Wednesday 25 March 2020

Burne-Jones: Forms Divinely Beautiful

Recently I visited an exhibition I’ve been looking forward to since I first saw its announcement. That one of my favourite local places; Newstead Abbey, was having a Pre-Raphaelite exhibition was a surprise to say the least! Having traveled across the country to see Pre-Raphaelite artworks and exhibitions for the past 10+ years this one is certainly the closest to home I’m ever likely to visit!

After a few weeks of waiting for the initial rush to have made their visit I could wait no longer and headed off to Byron’s pile to see some Edward Burne-Jones!
The exhibition is a little different to most Pre-Raphaelite exhibitions in the sense that what’s on display isn’t a collection of paintings, but is actually a folio of Photogravure prints. As a printer this interests me greatly as the value of etchings and prints are often played down and under appreciated by so many.

The folio on display is one of 200 which were commissioned by Burne-Jones’ son, Philip, to celebrate and showcase his fathers work. It was created by the Berlin Photographic company using photogravure, a technique using a photographic negative to create an etched plate to print from. This skilled technique produces high quality prints which at the time was a very popular method of reproduction and sharing art. Interestingly the Pre-Raphaelites were one of the first art movements to make use of photography in creating their work and to draw on this new technology, so it’s interesting to see how new and changing technology and techniques have been embraced in other ways.

Having seen lots of Burne-Jones paintings over the years his often very muted palette lends itself well to black and white reproduction, something which might not be said for more vibrant artists within the movement (Millais perhaps). The pieces on display are, to me at least, beautiful works of art in their own right. The depth of tone in these monochrome prints is truly stunning, and you don’t lose anything from these dreamy visions due to their lack of hue.

Learning from Rossetti gave Burne-Jones a similarly unique view and creative flair to his idol. The flowing hair, plump lips and long necks of Rosetti’s recurring female aesthetics all shine through in Burne-Jones work. All be it his own ideal of female beauty and perfection, but Burne-Jones style and stylisation of themes is unique in the movement, with a distinct nod to Rossetti.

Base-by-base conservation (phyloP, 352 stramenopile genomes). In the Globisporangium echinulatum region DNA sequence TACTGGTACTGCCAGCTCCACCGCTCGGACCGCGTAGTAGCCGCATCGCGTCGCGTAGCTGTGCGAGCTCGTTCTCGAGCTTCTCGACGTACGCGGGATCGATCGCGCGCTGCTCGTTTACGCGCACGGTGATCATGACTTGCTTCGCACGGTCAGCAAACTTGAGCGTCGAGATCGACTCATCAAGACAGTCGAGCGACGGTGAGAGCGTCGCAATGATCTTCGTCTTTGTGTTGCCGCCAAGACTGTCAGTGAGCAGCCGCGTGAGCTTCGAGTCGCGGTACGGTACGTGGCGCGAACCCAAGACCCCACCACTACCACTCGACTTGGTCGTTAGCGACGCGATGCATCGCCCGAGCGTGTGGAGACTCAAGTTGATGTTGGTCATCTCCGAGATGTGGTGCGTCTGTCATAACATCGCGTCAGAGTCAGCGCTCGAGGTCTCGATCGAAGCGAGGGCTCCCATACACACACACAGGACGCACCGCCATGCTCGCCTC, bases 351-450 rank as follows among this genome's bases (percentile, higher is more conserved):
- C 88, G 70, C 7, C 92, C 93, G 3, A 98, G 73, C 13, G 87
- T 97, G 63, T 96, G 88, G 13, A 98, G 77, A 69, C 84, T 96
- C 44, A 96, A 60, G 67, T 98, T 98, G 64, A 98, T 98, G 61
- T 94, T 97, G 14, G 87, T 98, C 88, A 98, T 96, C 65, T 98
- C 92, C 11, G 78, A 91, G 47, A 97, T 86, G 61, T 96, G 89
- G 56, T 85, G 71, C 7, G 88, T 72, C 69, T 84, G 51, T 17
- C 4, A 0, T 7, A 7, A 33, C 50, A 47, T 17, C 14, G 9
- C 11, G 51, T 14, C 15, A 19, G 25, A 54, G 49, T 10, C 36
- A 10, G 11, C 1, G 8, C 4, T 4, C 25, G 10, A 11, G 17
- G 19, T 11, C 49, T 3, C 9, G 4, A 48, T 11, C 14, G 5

Burne-Jones, like Waterhouse, is a great portrayer of myths and legends in his work. With many of his pieces focusing on tales and stories rather than the more religious tendencies of earlier Pre-Raphaelites. These later members of the movement were masters at depicting incredible far off places where heroes and monsters reign and damsels and their tantalising beauty await rescue. Burne-Jones escaped the real world through his art, and shared this beautiful world with us all in turn.
For me, Burne-Jones style only heightens the sense of ethereal, mystical realms and long forgotten times of our ancient past as he steers away from the photorealism of the movement and towards a more stylised portrayal of scenes.

My favourite piece on display, 'The Beguiling of Merlin' is captivating. Merlin's eyes pierce out at you from the paper, so wild and alive. They seem to follow you and hold your gaze in an eerie, haunting way, stirring emotions only art can make us feel.

This exhibition seems to have been quietly understated among the artistic community. Nobody I speak to knows about it, and online information is scarce. I understand that the current pandemic has caused the closure of Newstead temporarily, but the exhibition is still available to view virtually here: 
and when it reopens I urge everyone to go and immerse themselves in this dream world for just a time. Not that I think it will take any encouragement to get people out and visiting galleries and beautiful places again once this is all over!

My only criticism of the exhibition was I was hoping to buy a book, print, postcards, anything! But there was nothing sadly.

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